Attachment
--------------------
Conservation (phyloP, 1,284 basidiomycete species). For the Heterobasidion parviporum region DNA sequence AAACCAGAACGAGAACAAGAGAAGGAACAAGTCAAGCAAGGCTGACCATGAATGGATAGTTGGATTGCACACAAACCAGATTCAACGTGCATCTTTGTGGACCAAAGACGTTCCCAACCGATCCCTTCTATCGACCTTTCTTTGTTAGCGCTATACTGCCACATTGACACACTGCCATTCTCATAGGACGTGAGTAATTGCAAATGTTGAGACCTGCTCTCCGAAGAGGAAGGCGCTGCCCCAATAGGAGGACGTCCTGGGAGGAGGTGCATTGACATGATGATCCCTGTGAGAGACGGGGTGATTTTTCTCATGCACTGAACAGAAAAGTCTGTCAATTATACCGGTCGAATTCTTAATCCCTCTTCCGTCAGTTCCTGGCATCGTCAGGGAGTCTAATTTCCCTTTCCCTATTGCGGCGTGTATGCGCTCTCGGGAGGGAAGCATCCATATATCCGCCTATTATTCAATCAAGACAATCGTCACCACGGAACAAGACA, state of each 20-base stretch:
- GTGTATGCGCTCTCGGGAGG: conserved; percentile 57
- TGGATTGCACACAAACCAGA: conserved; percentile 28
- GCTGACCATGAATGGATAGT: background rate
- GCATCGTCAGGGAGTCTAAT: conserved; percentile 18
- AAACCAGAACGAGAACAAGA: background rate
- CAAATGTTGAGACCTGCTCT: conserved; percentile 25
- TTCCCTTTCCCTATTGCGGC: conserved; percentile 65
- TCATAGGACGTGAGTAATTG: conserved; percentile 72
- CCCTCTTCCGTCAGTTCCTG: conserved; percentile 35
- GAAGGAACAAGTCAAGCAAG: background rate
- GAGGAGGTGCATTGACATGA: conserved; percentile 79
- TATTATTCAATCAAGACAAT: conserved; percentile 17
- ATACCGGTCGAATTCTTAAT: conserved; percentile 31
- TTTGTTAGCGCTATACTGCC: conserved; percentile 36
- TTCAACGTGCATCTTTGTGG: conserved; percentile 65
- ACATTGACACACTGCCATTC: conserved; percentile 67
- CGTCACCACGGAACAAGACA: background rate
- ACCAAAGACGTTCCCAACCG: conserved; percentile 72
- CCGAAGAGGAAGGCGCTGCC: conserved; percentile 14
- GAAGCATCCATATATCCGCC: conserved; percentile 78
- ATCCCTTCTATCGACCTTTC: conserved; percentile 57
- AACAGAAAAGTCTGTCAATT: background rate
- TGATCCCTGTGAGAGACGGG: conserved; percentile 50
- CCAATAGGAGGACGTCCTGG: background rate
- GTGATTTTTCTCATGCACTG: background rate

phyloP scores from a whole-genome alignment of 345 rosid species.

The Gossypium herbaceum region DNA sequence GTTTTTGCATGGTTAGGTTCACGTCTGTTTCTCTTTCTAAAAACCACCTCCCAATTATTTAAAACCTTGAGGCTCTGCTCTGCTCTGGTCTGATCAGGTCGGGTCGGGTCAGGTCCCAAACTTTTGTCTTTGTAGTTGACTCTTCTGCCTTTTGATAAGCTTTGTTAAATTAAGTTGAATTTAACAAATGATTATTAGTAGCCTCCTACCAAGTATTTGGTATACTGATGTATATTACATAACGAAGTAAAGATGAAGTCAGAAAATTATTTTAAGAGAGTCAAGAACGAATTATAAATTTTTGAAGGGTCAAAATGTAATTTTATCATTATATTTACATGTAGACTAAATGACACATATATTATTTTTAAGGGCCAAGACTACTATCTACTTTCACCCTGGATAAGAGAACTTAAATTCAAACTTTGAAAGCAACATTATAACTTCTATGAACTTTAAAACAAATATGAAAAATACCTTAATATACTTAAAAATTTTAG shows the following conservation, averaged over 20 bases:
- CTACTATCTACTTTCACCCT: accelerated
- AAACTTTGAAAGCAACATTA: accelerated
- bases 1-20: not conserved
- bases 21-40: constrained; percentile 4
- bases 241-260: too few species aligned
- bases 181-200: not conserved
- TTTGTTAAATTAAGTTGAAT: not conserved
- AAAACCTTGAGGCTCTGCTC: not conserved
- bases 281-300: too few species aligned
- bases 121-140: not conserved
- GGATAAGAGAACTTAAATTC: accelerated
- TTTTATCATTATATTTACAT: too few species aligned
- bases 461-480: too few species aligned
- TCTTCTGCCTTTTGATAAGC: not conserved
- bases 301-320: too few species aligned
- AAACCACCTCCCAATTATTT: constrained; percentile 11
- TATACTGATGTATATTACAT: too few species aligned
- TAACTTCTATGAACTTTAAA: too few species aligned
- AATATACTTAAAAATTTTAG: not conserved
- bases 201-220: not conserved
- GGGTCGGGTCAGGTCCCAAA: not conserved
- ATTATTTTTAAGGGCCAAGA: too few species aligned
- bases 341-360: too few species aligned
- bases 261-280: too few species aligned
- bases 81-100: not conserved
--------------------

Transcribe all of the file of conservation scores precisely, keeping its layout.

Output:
Conservation (phyloP, 1,284 basidiomycete species). For the Heterobasidion parviporum region DNA sequence AAACCAGAACGAGAACAAGAGAAGGAACAAGTCAAGCAAGGCTGACCATGAATGGATAGTTGGATTGCACACAAACCAGATTCAACGTGCATCTTTGTGGACCAAAGACGTTCCCAACCGATCCCTTCTATCGACCTTTCTTTGTTAGCGCTATACTGCCACATTGACACACTGCCATTCTCATAGGACGTGAGTAATTGCAAATGTTGAGACCTGCTCTCCGAAGAGGAAGGCGCTGCCCCAATAGGAGGACGTCCTGGGAGGAGGTGCATTGACATGATGATCCCTGTGAGAGACGGGGTGATTTTTCTCATGCACTGAACAGAAAAGTCTGTCAATTATACCGGTCGAATTCTTAATCCCTCTTCCGTCAGTTCCTGGCATCGTCAGGGAGTCTAATTTCCCTTTCCCTATTGCGGCGTGTATGCGCTCTCGGGAGGGAAGCATCCATATATCCGCCTATTATTCAATCAAGACAATCGTCACCACGGAACAAGACA, state of each 20-base stretch:
- GTGTATGCGCTCTCGGGAGG: conserved; percentile 57
- TGGATTGCACACAAACCAGA: conserved; percentile 28
- GCTGACCATGAATGGATAGT: background rate
- GCATCGTCAGGGAGTCTAAT: conserved; percentile 18
- AAACCAGAACGAGAACAAGA: background rate
- CAAATGTTGAGACCTGCTCT: conserved; percentile 25
- TTCCCTTTCCCTATTGCGGC: conserved; percentile 65
- TCATAGGACGTGAGTAATTG: conserved; percentile 72
- CCCTCTTCCGTCAGTTCCTG: conserved; percentile 35
- GAAGGAACAAGTCAAGCAAG: background rate
- GAGGAGGTGCATTGACATGA: conserved; percentile 79
- TATTATTCAATCAAGACAAT: conserved; percentile 17
- ATACCGGTCGAATTCTTAAT: conserved; percentile 31
- TTTGTTAGCGCTATACTGCC: conserved; percentile 36
- TTCAACGTGCATCTTTGTGG: conserved; percentile 65
- ACATTGACACACTGCCATTC: conserved; percentile 67
- CGTCACCACGGAACAAGACA: background rate
- ACCAAAGACGTTCCCAACCG: conserved; percentile 72
- CCGAAGAGGAAGGCGCTGCC: conserved; percentile 14
- GAAGCATCCATATATCCGCC: conserved; percentile 78
- ATCCCTTCTATCGACCTTTC: conserved; percentile 57
- AACAGAAAAGTCTGTCAATT: background rate
- TGATCCCTGTGAGAGACGGG: conserved; percentile 50
- CCAATAGGAGGACGTCCTGG: background rate
- GTGATTTTTCTCATGCACTG: background rate

phyloP scores from a whole-genome alignment of 345 rosid species.

The Gossypium herbaceum region DNA sequence GTTTTTGCATGGTTAGGTTCACGTCTGTTTCTCTTTCTAAAAACCACCTCCCAATTATTTAAAACCTTGAGGCTCTGCTCTGCTCTGGTCTGATCAGGTCGGGTCGGGTCAGGTCCCAAACTTTTGTCTTTGTAGTTGACTCTTCTGCCTTTTGATAAGCTTTGTTAAATTAAGTTGAATTTAACAAATGATTATTAGTAGCCTCCTACCAAGTATTTGGTATACTGATGTATATTACATAACGAAGTAAAGATGAAGTCAGAAAATTATTTTAAGAGAGTCAAGAACGAATTATAAATTTTTGAAGGGTCAAAATGTAATTTTATCATTATATTTACATGTAGACTAAATGACACATATATTATTTTTAAGGGCCAAGACTACTATCTACTTTCACCCTGGATAAGAGAACTTAAATTCAAACTTTGAAAGCAACATTATAACTTCTATGAACTTTAAAACAAATATGAAAAATACCTTAATATACTTAAAAATTTTAG shows the following conservation, averaged over 20 bases:
- CTACTATCTACTTTCACCCT: accelerated
- AAACTTTGAAAGCAACATTA: accelerated
- bases 1-20: not conserved
- bases 21-40: constrained; percentile 4
- bases 241-260: too few species aligned
- bases 181-200: not conserved
- TTTGTTAAATTAAGTTGAAT: not conserved
- AAAACCTTGAGGCTCTGCTC: not conserved
- bases 281-300: too few species aligned
- bases 121-140: not conserved
- GGATAAGAGAACTTAAATTC: accelerated
- TTTTATCATTATATTTACAT: too few species aligned
- bases 461-480: too few species aligned
- TCTTCTGCCTTTTGATAAGC: not conserved
- bases 301-320: too few species aligned
- AAACCACCTCCCAATTATTT: constrained; percentile 11
- TATACTGATGTATATTACAT: too few species aligned
- TAACTTCTATGAACTTTAAA: too few species aligned
- AATATACTTAAAAATTTTAG: not conserved
- bases 201-220: not conserved
- GGGTCGGGTCAGGTCCCAAA: not conserved
- ATTATTTTTAAGGGCCAAGA: too few species aligned
- bases 341-360: too few species aligned
- bases 261-280: too few species aligned
- bases 81-100: not conserved